Coppet and Henderson disparaged Cornish for being from Baltimore, Maryland, by playing on the alleged stereotype held by African–American women from Washington, D.C. about African–American women from Baltimore being prone to crude and violent behavior. See id. ¶ 14. For instance, one time after Cornish wished Coppet a “good morning,” Coppet reacted by “feign[ing] a dramatic, apprehensive reaction,” and saying that she thought Cornish was “going to hit me or something.”Id. On another occasion, Henderson remarked, “We almost forced out the Baltimore in her,” after a meeting in which Henderson and Coppet had “harassed and bullied” Cornish into becoming “flustered and agitated.” Id .

The behavior of Coppet and Henderson allegedly became increasingly more hostile over time, and they frequently insulted, humiliated, and intimidated Cornish in front of co-workers. See id. ¶¶ 15–16. For instance, Henderson called Cornish by her first name rather than using “Mr.” or “Ms.” like she did for other co-workers. See id. ¶ 18. In addition, Henderson, allegedly with Coppet's encouragement, would question or countermand the directions Cornish gave to other employees, and Henderson would order Cornish to complete certain assignments even though her position and pay grade were below Cornish's. See id. ¶ 20. Together, Henderson and Coppet also regularly forced Cornish to perform tasks below her pay grade, such as administrative and clerical duties, while they “giggl[ed]” and “snicker[ed]” when Cornish was instructed on these tasks by lower-ranked employees. See id. ¶ 21. On other occasions, the two women forced Cornish to stay beyond the time she was supposed to leave by giving assignments with arbitrary deadlines, often for that same night or the next morning. See id. ¶ 22.

The events around Thanksgiving 2010 provide an example of what Cornish allegedly endured at work. On Wednesday, November 24, 2010, the day before Thanksgiving and hours after Cornish's co-workers had left under a grant of early dismissal, Cornish was forced to continue working to finish a project Coppet had assigned to her late that afternoon. See id. ¶ 24. While Cornish worked, Coppet walked by and said “good night” before turning off the office lights. See id. Later that night, a co-worker found Cornish sitting at her darkened workstation “extremely shaken and in severe distress.” Id . In the early hours of the next morning, Cornish awoke at home to discover that she had suffered a stroke while sleeping.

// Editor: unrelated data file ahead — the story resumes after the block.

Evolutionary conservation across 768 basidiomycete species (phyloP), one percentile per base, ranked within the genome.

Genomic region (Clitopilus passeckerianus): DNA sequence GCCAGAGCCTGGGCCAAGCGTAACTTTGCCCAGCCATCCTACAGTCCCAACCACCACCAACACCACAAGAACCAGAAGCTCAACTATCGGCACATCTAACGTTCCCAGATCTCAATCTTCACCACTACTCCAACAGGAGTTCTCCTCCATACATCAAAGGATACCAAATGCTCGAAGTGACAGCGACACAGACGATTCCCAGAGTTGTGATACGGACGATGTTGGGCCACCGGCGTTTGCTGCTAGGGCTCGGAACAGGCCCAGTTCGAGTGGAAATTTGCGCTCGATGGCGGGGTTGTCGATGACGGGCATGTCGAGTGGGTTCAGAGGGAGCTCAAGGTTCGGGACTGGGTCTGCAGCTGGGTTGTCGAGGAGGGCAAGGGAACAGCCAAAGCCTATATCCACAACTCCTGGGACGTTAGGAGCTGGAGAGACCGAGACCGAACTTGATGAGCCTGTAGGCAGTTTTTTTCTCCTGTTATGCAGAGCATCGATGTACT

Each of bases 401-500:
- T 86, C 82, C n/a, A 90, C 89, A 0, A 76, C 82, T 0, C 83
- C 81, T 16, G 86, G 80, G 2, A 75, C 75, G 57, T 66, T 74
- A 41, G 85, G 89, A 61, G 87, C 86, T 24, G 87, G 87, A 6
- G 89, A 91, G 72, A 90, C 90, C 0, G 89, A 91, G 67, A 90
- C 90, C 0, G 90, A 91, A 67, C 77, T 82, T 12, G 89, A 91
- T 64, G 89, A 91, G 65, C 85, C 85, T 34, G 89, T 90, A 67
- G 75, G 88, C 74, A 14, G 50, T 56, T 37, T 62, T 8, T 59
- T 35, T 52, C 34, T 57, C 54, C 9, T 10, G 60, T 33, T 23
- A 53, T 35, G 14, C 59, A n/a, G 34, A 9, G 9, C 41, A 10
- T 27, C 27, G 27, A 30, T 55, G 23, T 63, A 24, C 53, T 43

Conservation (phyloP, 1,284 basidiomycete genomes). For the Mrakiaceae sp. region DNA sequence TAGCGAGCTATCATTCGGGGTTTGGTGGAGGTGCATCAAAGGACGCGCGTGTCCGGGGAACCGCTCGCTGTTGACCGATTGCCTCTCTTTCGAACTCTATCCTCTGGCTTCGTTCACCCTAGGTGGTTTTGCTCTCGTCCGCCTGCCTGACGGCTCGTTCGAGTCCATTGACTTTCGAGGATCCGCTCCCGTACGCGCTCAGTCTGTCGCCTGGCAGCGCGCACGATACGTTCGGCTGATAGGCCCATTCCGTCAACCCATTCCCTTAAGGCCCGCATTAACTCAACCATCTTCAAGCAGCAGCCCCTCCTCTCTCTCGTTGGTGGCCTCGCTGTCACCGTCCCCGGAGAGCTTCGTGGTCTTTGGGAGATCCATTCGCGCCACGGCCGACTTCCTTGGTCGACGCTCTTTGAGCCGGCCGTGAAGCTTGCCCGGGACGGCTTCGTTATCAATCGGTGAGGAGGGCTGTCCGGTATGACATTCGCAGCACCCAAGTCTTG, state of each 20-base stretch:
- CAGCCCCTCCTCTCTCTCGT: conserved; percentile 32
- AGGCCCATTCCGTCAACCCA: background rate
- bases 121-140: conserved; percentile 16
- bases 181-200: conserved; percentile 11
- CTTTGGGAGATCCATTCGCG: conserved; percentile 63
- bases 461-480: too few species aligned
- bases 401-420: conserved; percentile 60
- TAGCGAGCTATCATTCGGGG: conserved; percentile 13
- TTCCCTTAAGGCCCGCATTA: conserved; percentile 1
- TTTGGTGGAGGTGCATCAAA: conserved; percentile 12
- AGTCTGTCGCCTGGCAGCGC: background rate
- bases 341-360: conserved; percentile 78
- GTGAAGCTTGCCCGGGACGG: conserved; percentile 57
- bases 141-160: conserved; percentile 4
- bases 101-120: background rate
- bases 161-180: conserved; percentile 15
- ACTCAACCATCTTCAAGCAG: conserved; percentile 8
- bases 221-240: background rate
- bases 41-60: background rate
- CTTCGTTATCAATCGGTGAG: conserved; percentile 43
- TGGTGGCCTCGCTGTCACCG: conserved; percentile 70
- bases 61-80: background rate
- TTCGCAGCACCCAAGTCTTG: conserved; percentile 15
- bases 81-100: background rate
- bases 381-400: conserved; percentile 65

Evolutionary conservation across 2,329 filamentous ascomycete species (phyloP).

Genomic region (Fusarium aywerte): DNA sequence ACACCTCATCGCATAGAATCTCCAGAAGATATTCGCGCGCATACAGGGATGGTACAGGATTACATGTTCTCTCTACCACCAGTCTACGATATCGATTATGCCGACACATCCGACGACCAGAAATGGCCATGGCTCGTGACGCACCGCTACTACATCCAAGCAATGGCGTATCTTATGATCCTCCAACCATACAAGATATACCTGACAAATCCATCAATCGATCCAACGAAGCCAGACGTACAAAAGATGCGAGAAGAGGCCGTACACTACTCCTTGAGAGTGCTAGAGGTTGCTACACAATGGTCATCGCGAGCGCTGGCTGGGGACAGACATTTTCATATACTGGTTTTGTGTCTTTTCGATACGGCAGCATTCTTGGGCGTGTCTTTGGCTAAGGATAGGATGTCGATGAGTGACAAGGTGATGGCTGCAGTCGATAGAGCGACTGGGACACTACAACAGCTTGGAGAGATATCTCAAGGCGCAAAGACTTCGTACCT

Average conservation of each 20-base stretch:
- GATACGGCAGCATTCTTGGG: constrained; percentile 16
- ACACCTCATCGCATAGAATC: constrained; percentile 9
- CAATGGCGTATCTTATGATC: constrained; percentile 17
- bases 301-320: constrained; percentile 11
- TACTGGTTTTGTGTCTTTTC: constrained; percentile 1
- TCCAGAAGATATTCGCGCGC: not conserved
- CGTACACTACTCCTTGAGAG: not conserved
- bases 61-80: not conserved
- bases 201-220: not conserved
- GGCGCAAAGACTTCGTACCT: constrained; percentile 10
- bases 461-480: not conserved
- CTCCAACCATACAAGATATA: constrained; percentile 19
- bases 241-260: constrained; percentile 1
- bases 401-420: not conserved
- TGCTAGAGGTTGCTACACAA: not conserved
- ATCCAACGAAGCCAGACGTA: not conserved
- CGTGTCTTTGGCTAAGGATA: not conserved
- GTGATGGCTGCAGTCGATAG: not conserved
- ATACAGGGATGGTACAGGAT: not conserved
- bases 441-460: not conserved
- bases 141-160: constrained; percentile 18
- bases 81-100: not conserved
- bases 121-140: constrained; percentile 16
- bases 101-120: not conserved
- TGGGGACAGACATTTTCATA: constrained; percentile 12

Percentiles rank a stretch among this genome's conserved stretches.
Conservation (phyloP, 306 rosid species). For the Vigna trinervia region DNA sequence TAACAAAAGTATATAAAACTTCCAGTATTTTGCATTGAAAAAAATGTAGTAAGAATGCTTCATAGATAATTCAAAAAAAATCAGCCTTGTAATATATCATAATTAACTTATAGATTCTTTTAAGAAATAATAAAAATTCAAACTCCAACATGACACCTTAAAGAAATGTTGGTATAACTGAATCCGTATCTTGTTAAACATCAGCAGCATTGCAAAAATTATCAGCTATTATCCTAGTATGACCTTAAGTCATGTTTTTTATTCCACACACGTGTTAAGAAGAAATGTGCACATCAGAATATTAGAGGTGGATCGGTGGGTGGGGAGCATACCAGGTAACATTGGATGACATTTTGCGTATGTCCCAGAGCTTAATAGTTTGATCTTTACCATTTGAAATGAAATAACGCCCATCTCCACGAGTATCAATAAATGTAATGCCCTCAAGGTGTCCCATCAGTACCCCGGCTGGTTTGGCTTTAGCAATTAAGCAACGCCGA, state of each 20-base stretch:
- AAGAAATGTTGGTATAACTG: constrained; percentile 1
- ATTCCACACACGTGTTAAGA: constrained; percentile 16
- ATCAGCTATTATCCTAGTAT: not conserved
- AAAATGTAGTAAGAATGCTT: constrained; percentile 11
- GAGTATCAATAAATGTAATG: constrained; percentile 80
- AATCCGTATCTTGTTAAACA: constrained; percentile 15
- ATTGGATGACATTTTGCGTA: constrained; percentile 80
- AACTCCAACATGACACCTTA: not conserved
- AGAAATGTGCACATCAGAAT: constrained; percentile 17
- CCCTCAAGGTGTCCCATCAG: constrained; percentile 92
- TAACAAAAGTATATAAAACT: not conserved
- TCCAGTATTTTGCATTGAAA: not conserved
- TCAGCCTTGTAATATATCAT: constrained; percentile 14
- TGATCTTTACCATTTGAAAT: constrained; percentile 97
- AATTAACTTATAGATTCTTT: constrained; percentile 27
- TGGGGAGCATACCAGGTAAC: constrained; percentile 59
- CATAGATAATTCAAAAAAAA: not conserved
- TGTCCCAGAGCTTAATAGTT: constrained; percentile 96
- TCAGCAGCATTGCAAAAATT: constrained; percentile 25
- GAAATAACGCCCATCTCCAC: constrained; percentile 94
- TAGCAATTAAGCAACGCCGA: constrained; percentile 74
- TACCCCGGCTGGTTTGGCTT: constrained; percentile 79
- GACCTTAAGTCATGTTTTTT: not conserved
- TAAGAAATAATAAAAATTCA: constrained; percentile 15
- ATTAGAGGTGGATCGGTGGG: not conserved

67 F.Supp.3d 350

See id. ¶ 25. The stroke left Cornish partially paralyzed, able to take steps only to the left, and with limited speech abilities. See id. Cornish alleges that “the extreme stress and constant psychic shocks and insults of her mistreatment at work directly or indirectly precipitated her stroke.” Id. In the months after the stroke, Cornish walked with a limp that sometimes required her to use a cane, had difficulty walking up and down stairs, had limpness in her hands, had slurred speech, and suffered bouts of dizziness and fatigue. See id. ¶ 27.

Cornish returned following the stroke in January 2011 as a part-time employee in the P & S Branch, and then as a full-time employee in February 2011. See id . ¶ 26. On her first day back, Cornish found her workstation and desk piled high with so much uncompleted work that she could barely sit. See id. ¶ 29. A Superior Court employee eventually had to ask co-workers to remove some of the piles from Cornish's desk because she could not physically manage the heavy lifting required to clear the workspace. See id. ¶ 30. On her second day of work, Henderson remarked to co-workers within earshot of Cornish, “Look at the way she's limping,” and Henderson later asked Cornish, “Why [do] you walk like that?” Id. ¶ 31. Co-workers also observed Coppet and Henderson laughing at Cornish and mimicking how she struggled to walk after the stroke. See id. At other times, Coppet ordered Cornish to perform routine errands on foot despite her physical disabilities.See id. ¶ 33. Cornish alleges that in addition to demeaning her, these errands were imposed to prevent her from leaving work for medical appointments, and on some days Cornish's co-workers carried her personal belongings to meet her elsewhere in the courthouse so as to spare her the struggle of walking back to the office before leaving. Id. ¶ 34.

In early 2011, a supervisory position in the P & S Branch became open, but Cornish was passed over in favor of Henderson, despite Cornish being more senior in rank and scoring higher on the required diagnostic tests. See id. ¶ 35. Coppet was on the three-person selection panel for this position, and she gave Cornish a “much lower overall score” than did the other two panel members, though Cornish still emerged with the highest total score. See id. ¶ 36. When challenged about her biased opinion of Cornish during...